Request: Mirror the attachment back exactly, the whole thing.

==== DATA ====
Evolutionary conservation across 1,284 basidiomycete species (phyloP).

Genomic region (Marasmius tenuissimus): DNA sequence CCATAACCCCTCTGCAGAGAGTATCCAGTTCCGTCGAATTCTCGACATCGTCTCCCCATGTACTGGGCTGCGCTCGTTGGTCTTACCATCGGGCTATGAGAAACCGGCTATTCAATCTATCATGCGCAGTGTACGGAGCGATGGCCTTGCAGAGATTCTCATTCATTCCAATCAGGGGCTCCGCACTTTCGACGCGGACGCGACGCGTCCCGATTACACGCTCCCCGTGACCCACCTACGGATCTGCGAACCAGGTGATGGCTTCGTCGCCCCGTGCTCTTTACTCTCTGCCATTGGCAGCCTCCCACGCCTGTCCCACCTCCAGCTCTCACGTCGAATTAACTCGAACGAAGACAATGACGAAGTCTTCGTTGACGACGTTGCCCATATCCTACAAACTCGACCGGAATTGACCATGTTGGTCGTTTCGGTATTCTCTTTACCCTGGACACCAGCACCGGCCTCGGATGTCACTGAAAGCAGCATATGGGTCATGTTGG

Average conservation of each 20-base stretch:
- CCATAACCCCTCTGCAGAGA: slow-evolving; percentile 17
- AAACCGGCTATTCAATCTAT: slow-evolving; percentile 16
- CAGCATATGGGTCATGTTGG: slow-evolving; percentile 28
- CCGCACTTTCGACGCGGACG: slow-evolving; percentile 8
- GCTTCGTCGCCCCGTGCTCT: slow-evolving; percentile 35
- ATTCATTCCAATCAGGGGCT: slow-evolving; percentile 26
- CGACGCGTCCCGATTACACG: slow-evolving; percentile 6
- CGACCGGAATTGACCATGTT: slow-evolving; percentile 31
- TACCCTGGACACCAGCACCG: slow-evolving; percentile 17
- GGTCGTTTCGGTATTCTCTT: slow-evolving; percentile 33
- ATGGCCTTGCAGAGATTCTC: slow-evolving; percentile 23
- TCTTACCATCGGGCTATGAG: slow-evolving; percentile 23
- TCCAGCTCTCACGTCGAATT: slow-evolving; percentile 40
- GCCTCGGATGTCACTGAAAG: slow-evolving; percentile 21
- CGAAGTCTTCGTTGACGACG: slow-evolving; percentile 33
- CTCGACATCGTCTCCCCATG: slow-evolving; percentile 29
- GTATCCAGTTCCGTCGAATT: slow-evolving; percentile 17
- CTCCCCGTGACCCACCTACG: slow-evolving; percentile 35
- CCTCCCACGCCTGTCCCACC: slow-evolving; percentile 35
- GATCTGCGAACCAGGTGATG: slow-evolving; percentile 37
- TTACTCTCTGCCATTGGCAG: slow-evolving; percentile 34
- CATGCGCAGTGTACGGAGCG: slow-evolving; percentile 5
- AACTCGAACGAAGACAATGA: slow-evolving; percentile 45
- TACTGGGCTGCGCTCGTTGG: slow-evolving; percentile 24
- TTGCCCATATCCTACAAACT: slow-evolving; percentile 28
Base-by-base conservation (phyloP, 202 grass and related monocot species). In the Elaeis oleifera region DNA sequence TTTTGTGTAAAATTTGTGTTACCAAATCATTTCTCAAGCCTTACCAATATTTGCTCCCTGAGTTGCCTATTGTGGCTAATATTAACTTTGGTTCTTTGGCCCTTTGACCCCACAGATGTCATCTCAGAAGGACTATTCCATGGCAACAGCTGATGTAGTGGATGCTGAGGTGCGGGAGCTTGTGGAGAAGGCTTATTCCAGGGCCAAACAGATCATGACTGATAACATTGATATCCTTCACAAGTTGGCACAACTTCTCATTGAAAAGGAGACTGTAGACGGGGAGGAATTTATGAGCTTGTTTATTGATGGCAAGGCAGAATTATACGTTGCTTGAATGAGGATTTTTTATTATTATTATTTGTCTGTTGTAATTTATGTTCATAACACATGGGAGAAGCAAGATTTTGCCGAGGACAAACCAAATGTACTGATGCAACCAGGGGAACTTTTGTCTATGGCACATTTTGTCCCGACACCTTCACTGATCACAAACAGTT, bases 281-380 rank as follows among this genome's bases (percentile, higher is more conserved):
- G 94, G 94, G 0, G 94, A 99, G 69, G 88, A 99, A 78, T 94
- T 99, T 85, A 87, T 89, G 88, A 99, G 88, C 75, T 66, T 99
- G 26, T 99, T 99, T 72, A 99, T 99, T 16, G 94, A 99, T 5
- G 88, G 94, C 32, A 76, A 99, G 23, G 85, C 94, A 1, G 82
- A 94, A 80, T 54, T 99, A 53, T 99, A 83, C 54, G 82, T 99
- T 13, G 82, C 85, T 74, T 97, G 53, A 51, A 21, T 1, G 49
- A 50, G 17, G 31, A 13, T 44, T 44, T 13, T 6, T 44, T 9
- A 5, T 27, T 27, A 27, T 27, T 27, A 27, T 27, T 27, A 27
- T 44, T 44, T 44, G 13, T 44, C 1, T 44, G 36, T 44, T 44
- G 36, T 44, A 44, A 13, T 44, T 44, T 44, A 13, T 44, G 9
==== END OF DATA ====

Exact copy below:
Evolutionary conservation across 1,284 basidiomycete species (phyloP).

Genomic region (Marasmius tenuissimus): DNA sequence CCATAACCCCTCTGCAGAGAGTATCCAGTTCCGTCGAATTCTCGACATCGTCTCCCCATGTACTGGGCTGCGCTCGTTGGTCTTACCATCGGGCTATGAGAAACCGGCTATTCAATCTATCATGCGCAGTGTACGGAGCGATGGCCTTGCAGAGATTCTCATTCATTCCAATCAGGGGCTCCGCACTTTCGACGCGGACGCGACGCGTCCCGATTACACGCTCCCCGTGACCCACCTACGGATCTGCGAACCAGGTGATGGCTTCGTCGCCCCGTGCTCTTTACTCTCTGCCATTGGCAGCCTCCCACGCCTGTCCCACCTCCAGCTCTCACGTCGAATTAACTCGAACGAAGACAATGACGAAGTCTTCGTTGACGACGTTGCCCATATCCTACAAACTCGACCGGAATTGACCATGTTGGTCGTTTCGGTATTCTCTTTACCCTGGACACCAGCACCGGCCTCGGATGTCACTGAAAGCAGCATATGGGTCATGTTGG

Average conservation of each 20-base stretch:
- CCATAACCCCTCTGCAGAGA: slow-evolving; percentile 17
- AAACCGGCTATTCAATCTAT: slow-evolving; percentile 16
- CAGCATATGGGTCATGTTGG: slow-evolving; percentile 28
- CCGCACTTTCGACGCGGACG: slow-evolving; percentile 8
- GCTTCGTCGCCCCGTGCTCT: slow-evolving; percentile 35
- ATTCATTCCAATCAGGGGCT: slow-evolving; percentile 26
- CGACGCGTCCCGATTACACG: slow-evolving; percentile 6
- CGACCGGAATTGACCATGTT: slow-evolving; percentile 31
- TACCCTGGACACCAGCACCG: slow-evolving; percentile 17
- GGTCGTTTCGGTATTCTCTT: slow-evolving; percentile 33
- ATGGCCTTGCAGAGATTCTC: slow-evolving; percentile 23
- TCTTACCATCGGGCTATGAG: slow-evolving; percentile 23
- TCCAGCTCTCACGTCGAATT: slow-evolving; percentile 40
- GCCTCGGATGTCACTGAAAG: slow-evolving; percentile 21
- CGAAGTCTTCGTTGACGACG: slow-evolving; percentile 33
- CTCGACATCGTCTCCCCATG: slow-evolving; percentile 29
- GTATCCAGTTCCGTCGAATT: slow-evolving; percentile 17
- CTCCCCGTGACCCACCTACG: slow-evolving; percentile 35
- CCTCCCACGCCTGTCCCACC: slow-evolving; percentile 35
- GATCTGCGAACCAGGTGATG: slow-evolving; percentile 37
- TTACTCTCTGCCATTGGCAG: slow-evolving; percentile 34
- CATGCGCAGTGTACGGAGCG: slow-evolving; percentile 5
- AACTCGAACGAAGACAATGA: slow-evolving; percentile 45
- TACTGGGCTGCGCTCGTTGG: slow-evolving; percentile 24
- TTGCCCATATCCTACAAACT: slow-evolving; percentile 28
Base-by-base conservation (phyloP, 202 grass and related monocot species). In the Elaeis oleifera region DNA sequence TTTTGTGTAAAATTTGTGTTACCAAATCATTTCTCAAGCCTTACCAATATTTGCTCCCTGAGTTGCCTATTGTGGCTAATATTAACTTTGGTTCTTTGGCCCTTTGACCCCACAGATGTCATCTCAGAAGGACTATTCCATGGCAACAGCTGATGTAGTGGATGCTGAGGTGCGGGAGCTTGTGGAGAAGGCTTATTCCAGGGCCAAACAGATCATGACTGATAACATTGATATCCTTCACAAGTTGGCACAACTTCTCATTGAAAAGGAGACTGTAGACGGGGAGGAATTTATGAGCTTGTTTATTGATGGCAAGGCAGAATTATACGTTGCTTGAATGAGGATTTTTTATTATTATTATTTGTCTGTTGTAATTTATGTTCATAACACATGGGAGAAGCAAGATTTTGCCGAGGACAAACCAAATGTACTGATGCAACCAGGGGAACTTTTGTCTATGGCACATTTTGTCCCGACACCTTCACTGATCACAAACAGTT, bases 281-380 rank as follows among this genome's bases (percentile, higher is more conserved):
- G 94, G 94, G 0, G 94, A 99, G 69, G 88, A 99, A 78, T 94
- T 99, T 85, A 87, T 89, G 88, A 99, G 88, C 75, T 66, T 99
- G 26, T 99, T 99, T 72, A 99, T 99, T 16, G 94, A 99, T 5
- G 88, G 94, C 32, A 76, A 99, G 23, G 85, C 94, A 1, G 82
- A 94, A 80, T 54, T 99, A 53, T 99, A 83, C 54, G 82, T 99
- T 13, G 82, C 85, T 74, T 97, G 53, A 51, A 21, T 1, G 49
- A 50, G 17, G 31, A 13, T 44, T 44, T 13, T 6, T 44, T 9
- A 5, T 27, T 27, A 27, T 27, T 27, A 27, T 27, T 27, A 27
- T 44, T 44, T 44, G 13, T 44, C 1, T 44, G 36, T 44, T 44
- G 36, T 44, A 44, A 13, T 44, T 44, T 44, A 13, T 44, G 9